Conn. Race Car Driver ID'd as Long Island Plane Crash Victim | NECN
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Conn. Race Car Driver ID'd as Long Island Plane Crash Victim

Friends of owner remember David Berube (Published Wednesday, May 4, 2016)

Bristol race car driver and other victims killed after a plane broke apart in the air last night and crashed in Long Island have been identified, according to police.

David C. Berube, 66, Dana E. Parenteau, 49 and Benjamin Bridges, 32 were traveling from South Carolina to Connecticut were killed when the small plane crashed on Tuesday night. 

Berube is also the registered owner of the plane. 

The Hartford Courant reports Berube, 66, raced at numerous tracks in New England between 1990 and 2013. He was also a small business owner in Bristol.

Berube drove in the Valenti Modified Racing Series from 2004 to 2013, the Courant reported. The organization mourned his death in a Facebook posting, calling him a "true gentleman."

NTSB officials said that the pilot had reported to air traffic that he was having "difficulties" and instrumentation continued to malfunction. 

The two men and a woman were on board the single-engine Beech BE35 aircraft when broke up mid-flight on Cold Spring Road in Syosset just after 2:30 p.m., the FAA said.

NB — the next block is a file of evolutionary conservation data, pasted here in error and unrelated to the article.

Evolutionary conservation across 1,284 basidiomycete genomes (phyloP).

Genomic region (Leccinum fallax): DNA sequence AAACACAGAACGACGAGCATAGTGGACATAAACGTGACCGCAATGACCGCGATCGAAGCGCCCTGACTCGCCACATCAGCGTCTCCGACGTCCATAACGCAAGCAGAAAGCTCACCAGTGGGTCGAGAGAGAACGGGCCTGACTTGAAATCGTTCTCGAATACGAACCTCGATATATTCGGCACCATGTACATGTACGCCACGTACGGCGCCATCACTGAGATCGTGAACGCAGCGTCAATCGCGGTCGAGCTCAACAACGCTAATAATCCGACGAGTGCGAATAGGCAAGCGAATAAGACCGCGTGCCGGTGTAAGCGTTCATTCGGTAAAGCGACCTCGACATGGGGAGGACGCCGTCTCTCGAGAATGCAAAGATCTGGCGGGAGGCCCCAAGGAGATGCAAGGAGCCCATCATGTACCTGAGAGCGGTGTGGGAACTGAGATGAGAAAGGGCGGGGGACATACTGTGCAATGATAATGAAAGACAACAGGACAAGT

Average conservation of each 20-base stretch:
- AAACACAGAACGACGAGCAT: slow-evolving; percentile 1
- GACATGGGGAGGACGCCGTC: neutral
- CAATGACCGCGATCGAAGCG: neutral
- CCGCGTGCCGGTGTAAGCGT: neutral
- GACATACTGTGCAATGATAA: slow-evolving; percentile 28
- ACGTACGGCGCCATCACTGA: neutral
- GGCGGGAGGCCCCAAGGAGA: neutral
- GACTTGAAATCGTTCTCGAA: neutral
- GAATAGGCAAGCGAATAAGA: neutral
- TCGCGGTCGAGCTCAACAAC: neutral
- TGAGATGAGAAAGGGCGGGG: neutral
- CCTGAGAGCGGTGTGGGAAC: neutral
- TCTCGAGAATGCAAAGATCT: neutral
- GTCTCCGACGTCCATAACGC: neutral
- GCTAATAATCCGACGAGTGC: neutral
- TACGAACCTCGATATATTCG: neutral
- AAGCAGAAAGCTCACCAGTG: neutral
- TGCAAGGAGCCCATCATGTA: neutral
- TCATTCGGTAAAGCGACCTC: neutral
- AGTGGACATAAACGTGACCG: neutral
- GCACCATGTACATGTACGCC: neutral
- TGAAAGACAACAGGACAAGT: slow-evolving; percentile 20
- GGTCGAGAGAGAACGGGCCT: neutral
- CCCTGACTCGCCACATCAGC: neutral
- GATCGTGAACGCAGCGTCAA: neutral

The plane took off from Myrtle Beach, South Carolina, at 12:45 p.m., and was headed to Robertson Field in Plainville, Connecticut, according to the FAA.

During the flight, the pilot made a distress call over Farmingdale, New York, reporting some type of instrumentation problem -- something to the effect of, "'I have a partial panel loss,'" according to NTSB senior investigator Robert Gretz. 

The plane then disappeared off the radar and broke up in flight, leaving behind a debris field of about two miles. 

"Sometimes the higher up it breaks up, the larger the debris field," Gretz said. 

Recordings between responding police officers and dispatch revealed the sheer amount of wreckage that was scattered on the ground. 

Gretz said it's not clear why the plane broke apart in the sky. 

"It's not a common investigation for us," Gretz said of the plane breaking apart in the sky. "It does happen. In 18 years, I've probably worked five or 10 of them." 

Officials are looking at several factors in the crash, including whether the pilot was caught in bad weather. If the pilot didn't have functioning instrumentation in bad weather, it would be like driving through fog without lights or a dashboard, Gretz said.

A preliminary report is expected to be issued within five to 10 business days, and a final report, including a probable cause, will be issued in about nine to 12 months. 

The FAA will investigate the crash and the National Transportation Safety Board will determine the cause.

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